Turkey could cut greenhouse-gas emissions by 20 percent in 15 years by increasing renewable energy sources -- including solar, wind and geothermal power -- according to a report revealed on Wednesday.
Environmentally friendly policies -- which may hurt energy-dependent Turkey’s finances at first -- would pay off in the long run, the report’s authors claim.
The 100-page document, prepared jointly by the World Wide Fund for Nature (WWF) and the Istanbul Policy Center, an independent policy research institute, was introduced at a press conference in Karakoy, Istanbul.
The report comes ahead of UN climate change talks to be held in Paris in December, aimed at setting a new global climate change plan.
Erinc Yeldan, report author and professor of economics at Istanbul’s Bilkent University, said: “Through this report, we stress that renewable energy sources including solar, wind, hydraulics and geothermal energies, should account for around 40 percent of our electricity production by 2030 in Turkey.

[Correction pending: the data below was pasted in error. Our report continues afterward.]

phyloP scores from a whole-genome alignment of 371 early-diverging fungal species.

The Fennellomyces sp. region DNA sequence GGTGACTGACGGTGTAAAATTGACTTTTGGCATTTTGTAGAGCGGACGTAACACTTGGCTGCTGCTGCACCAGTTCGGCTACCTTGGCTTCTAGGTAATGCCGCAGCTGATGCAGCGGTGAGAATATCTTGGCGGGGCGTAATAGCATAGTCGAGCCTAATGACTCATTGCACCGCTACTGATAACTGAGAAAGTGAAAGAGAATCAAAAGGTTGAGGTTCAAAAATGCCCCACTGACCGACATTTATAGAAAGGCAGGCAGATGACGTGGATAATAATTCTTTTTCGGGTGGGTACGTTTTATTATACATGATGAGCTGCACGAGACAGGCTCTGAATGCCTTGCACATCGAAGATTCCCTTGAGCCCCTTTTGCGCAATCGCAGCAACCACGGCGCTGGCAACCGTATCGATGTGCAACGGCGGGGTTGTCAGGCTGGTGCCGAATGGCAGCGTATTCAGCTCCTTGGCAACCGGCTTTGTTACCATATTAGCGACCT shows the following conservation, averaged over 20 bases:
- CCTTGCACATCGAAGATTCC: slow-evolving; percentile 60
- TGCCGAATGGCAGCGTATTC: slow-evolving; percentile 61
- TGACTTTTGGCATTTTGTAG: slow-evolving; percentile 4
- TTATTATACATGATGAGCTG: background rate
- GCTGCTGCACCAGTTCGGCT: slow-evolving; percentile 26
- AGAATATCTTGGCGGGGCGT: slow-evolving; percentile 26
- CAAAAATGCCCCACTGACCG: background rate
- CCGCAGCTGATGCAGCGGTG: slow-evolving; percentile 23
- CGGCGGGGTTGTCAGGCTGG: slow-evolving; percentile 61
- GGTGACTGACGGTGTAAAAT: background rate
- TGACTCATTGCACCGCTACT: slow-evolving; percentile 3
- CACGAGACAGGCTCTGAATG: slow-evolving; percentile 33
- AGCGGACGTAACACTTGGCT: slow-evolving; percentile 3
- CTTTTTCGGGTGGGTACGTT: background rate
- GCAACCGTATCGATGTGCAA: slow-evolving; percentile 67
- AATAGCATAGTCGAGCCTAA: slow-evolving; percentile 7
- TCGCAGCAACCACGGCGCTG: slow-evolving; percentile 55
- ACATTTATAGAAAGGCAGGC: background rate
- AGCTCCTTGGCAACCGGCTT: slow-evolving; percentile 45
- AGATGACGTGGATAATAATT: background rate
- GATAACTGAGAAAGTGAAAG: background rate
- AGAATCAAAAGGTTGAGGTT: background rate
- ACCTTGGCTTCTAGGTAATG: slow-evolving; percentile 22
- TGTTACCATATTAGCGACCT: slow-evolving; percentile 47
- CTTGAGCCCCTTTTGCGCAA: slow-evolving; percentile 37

“We could provide [an] over-20-percent decrease in our carbon emissions," he said.
As of 2010, Turkey’s per capita aggregate carbon dioxide (CO2) emissions stand at 4.13 tons. It scores significantly below the OECD average of 10.12 tons, according to the report.
However, Turkey’s greenhouse gas emission rate as CO2 equivalent in 2013 has increased by 110.4 percent since 1990, according to figures from the Turkish Statistics Institute.
The report also says applying green policies will cause some losses in the national income at first, adding however: "After 2025, this loss will disappear."
“If we are patient, a new employment field through renewable energy will be created and Turkey will grow much more thanks to these policies,” Yeldan noted.
These renewal energy policies will "also decrease the current account deficit by around 25 percent; it will increase energy security and contribute in environmental cleaning", he added.
By Nilay Kar